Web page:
Rotterdam container volumes dip due to Russia conflict

Container ship from Evergreen moored at the ECT container terminal in the Port of Rotterdam. September 8, 2019

Container flows at the Port of Rotterdam have dipped for the first half of the year as a result of the loss of container traffic to Russia and continued disruption to logistics networks around Europe.

The throughput of containers was down 4.4 per cent in TEU compared to the first half of 2021.

Factors behind the decline in container throughput include the loss of container traffic to and from Russia due to sanctions for its ongoing conflict with Ukraine, uncertainty associated with the continuation of trade with Russian parties, and the discontinuation of scheduled services to Russia.

The port’s container sector has also suffered as a result of ongoing disruption of container logistics.

“Two years ago, the COVID-19 pandemic led to lockdowns and changes in consumption patterns,” Port of Rotterdam wrote in its release.

“Container vessels were no longer able to comply with their sailing schedules, with disruptions in pre- and post-transportation as a result. To make up time, large vessels are now often cancelling calls to ports in their itineraries (-5.5 per cent calls in Rotterdam by comparison with last year), and loading and unloading more containers per call (+6.1 per cent).

“This results in peaks in activity at the terminals, which were already very busy since containers are left there for longer times on average because ship arrival times are more unreliable. As a result of these developments, shipping companies are currently using smaller ports of call for transshipment relatively more often than large ports such as Rotterdam.”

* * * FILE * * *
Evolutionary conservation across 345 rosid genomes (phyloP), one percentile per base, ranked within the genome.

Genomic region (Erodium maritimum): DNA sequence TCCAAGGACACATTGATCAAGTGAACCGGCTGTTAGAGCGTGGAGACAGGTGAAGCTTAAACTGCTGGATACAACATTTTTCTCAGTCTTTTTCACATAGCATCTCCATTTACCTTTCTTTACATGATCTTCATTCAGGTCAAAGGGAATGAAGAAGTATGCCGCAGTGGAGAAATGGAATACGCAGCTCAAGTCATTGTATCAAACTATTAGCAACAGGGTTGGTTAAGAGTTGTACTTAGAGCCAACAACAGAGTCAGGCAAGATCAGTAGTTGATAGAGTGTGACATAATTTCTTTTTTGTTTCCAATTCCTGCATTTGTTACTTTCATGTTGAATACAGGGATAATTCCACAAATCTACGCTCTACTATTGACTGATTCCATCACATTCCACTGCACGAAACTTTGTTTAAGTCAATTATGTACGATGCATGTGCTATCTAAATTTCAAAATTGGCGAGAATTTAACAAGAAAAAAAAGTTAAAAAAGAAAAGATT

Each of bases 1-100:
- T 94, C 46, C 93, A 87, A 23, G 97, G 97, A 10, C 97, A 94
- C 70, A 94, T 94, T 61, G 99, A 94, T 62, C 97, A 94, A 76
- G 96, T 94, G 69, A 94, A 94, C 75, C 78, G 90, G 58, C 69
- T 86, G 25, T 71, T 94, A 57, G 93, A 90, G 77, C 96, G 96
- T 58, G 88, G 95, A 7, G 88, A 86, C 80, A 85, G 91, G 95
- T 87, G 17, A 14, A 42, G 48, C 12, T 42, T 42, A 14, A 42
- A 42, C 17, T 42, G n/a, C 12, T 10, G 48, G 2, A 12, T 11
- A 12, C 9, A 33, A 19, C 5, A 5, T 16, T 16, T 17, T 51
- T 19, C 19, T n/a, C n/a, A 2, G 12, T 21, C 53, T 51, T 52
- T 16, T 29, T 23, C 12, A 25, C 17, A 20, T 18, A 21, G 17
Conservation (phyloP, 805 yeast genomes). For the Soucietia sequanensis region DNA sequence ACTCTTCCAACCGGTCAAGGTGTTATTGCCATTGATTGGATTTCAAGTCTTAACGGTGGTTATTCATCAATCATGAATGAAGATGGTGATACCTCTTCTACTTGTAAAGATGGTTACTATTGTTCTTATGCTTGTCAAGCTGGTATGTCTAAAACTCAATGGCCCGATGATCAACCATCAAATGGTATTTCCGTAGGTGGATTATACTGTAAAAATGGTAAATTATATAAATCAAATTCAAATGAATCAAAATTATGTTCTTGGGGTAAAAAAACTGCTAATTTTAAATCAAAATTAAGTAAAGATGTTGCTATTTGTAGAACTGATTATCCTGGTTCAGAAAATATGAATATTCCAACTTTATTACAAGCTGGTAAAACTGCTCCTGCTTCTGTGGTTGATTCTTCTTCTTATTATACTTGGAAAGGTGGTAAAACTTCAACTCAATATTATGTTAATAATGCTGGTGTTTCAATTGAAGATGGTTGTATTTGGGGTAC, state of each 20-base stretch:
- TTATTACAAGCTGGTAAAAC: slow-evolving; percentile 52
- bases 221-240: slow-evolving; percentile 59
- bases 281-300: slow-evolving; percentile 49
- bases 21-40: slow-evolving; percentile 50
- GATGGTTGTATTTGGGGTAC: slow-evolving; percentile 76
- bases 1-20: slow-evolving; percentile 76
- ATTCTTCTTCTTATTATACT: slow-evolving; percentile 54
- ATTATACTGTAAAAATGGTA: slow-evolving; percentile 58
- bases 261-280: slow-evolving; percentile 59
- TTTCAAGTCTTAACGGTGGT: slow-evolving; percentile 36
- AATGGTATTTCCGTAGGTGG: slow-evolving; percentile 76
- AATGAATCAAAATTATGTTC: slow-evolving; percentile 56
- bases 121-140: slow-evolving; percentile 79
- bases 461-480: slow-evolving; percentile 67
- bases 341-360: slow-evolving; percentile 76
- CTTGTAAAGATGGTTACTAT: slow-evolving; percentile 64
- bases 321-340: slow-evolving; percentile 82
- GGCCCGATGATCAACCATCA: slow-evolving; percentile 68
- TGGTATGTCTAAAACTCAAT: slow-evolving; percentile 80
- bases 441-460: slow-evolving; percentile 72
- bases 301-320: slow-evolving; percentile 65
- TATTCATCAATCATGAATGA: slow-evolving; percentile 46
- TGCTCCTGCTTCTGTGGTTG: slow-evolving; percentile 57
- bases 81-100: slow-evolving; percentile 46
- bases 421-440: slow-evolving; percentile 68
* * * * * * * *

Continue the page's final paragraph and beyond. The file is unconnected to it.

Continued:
Forecasting throughput volumes for the second half of the year will be difficult, the Port of Rotterdam added.

On finances, the revenue of the Port of Rotterdam Authority in the first half of 2021 rose by €24.6 million ($25 million) compared with the first half of 2021 to €412.2 million ($418.6 million). This increase is primarily attributable to a higher number of vessels, resulting in a higher price per throughput tonne.

The Port Authority is also investing in the development of digital tools and programmes.

All inland shipping, rail and short-sea operators in Northwest Europe are now connected to the planning tool Routescanner, as are several deep-sea shipping companies. This shares sailing and driving itineraries directly on the Routescanner platform, and the platform is on its way to becoming the global, neutral location for displaying container routes.

Since the platform went live in October, 15,000 inland shipping calls have been scheduled using the Nextlogic planning tool.

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